How does the Google Hangout in 2014 and Sarah’s post connect? Both examples model open researching using a participatory approach which is using the power of networks in order to share and build knowledge together.

I have been too scared to share my knowledge, and as I spent this week thinking about my topic, my problem and my research questions, I realized that I had to model what K-12 open educational practice could look like. So, as I look back on my confidence and collaboration with esteemed colleagues from March 25, 2014, I am humbly facing my fears and taking the jump “back into” the open. This means that I am looking for critical feedback, I am looking for support and I am daring to put myself out there….in order to learn in those deep and meaningful ways that were previously inconceivable….

So…what am I considering in terms of research? Here is what I am thinking about:

Research Problem:

There are a variety of factors that adversely influence the opportunity for K-12 students to learn in open and networked digital learning environments in 2017.

Some of the problem’s  key considerations for me as a researcher include:

  •  K-12 learners are exploring and learning digitally outside of traditional K-12 classrooms. There is discrepancy surrounding how student digital learning outside the classroom is being transferred or integrated into the K-12 classroom.
  • The learning students are doing outside of the classroom could be better supported by development of competency in digital literacies that connects learning outside and inside formal classrooms.
  • Without experience learning open and networked learning environments, teachers are less likely to have an open learning mindset and able to model open educational practices in their classroom.

Research Question:

How does a teacher’s Open Educational Practice support the development of digital literacies for K-12 students?

or

What impact does Open Educational Practice have in K-12 Learning Environments?

Key Learning Models to Support Research Problem/Question

K-12 Open Educational Practice

Indicators of K-12 Open Educational Practice Licensed CC-BY Roberts & Blomgren (2017 – in publication)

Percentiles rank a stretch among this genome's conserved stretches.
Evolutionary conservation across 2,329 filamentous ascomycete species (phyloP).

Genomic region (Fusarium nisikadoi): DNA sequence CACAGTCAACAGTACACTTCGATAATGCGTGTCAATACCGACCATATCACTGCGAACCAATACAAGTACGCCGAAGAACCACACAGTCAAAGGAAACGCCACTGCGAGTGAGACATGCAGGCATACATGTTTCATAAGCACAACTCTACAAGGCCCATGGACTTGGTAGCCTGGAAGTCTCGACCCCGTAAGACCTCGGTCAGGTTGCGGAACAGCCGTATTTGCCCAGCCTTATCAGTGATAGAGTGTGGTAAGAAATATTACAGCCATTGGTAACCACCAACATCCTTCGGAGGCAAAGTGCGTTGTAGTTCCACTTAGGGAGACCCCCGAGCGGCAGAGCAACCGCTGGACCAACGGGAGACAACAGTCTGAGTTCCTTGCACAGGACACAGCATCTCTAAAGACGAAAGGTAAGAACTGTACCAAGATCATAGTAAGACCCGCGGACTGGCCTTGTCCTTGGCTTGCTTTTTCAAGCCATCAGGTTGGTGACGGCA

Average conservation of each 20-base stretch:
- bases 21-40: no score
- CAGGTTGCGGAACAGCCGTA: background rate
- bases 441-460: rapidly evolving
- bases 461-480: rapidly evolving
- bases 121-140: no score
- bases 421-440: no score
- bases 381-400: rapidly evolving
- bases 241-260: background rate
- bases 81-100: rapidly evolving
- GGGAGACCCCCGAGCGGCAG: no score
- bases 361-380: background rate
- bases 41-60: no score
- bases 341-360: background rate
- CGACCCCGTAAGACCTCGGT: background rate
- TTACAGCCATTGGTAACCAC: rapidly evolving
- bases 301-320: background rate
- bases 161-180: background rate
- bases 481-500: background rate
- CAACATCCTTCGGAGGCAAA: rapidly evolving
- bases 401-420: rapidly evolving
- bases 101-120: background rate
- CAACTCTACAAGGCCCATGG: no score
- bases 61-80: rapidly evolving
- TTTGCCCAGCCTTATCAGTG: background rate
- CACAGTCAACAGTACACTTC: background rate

Digital Literacies:

Elements of Digital Literacies – Doug Belshaw (2011)

A great post that summarizes the 8 Elements of Digital Literacies is written by Kevin McLaughlin and is found HERE

Initial Literature Review Organization:

A. Key Definitions:

What are Digital Literacies?

What is Open Educational Practice in K-12 Learning Environments?

What are the indicators of K-12 Open Educational Practice?

  • Open Educational Resources (OER)
  • Open Learning Design
  • Participatory Culture
  • Networked Learning
  • Digital Learning Spaces
  • Open Readiness

B. Key Questions:

What is the theoretical framework behind Open Educational Practice?

What are examples of current research that include aspects of OEP in K-12 learning environments?

I look forward to your feedback and support as I jump into deep end of learning in the open. What are your initial thoughts and reactions?

Verena 🙂

PLEASE ADD YOUR COMMENTS HERE…… 

References:

 

Belshaw, D. (2011). The Essential Elements of Digital Literacies. Available from http://dougbelshaw.com/ebooks/digilit/ under a CC BY license.

Roberts, V., Blomgren, C., Peters, K. & L. Graham  (Unpublished). Open Educational Practice in K-12 online and blended learning environments. In R. Ferdig & K. Kennedy’s Revised Handbook of Research on K-12 Online and Blended Learning. Pittsburgh, PA: ETC Press.

Comments

Case Study Research Course- Focus – Research paradigms

Discussion Questions:

Is all educational research case study research? What is a research paradigm? How many different ways are there to conduct educational research?  Why do you suppose there are many controversies over educational research approaches?

I looked back to my original design -based research course to find my online discussion answer to my epistemological and ontological beliefs as a researcher. My answer would not meet the fantasy qualitative classroom nor writing assignment expectations described by Wolgemuth (2016).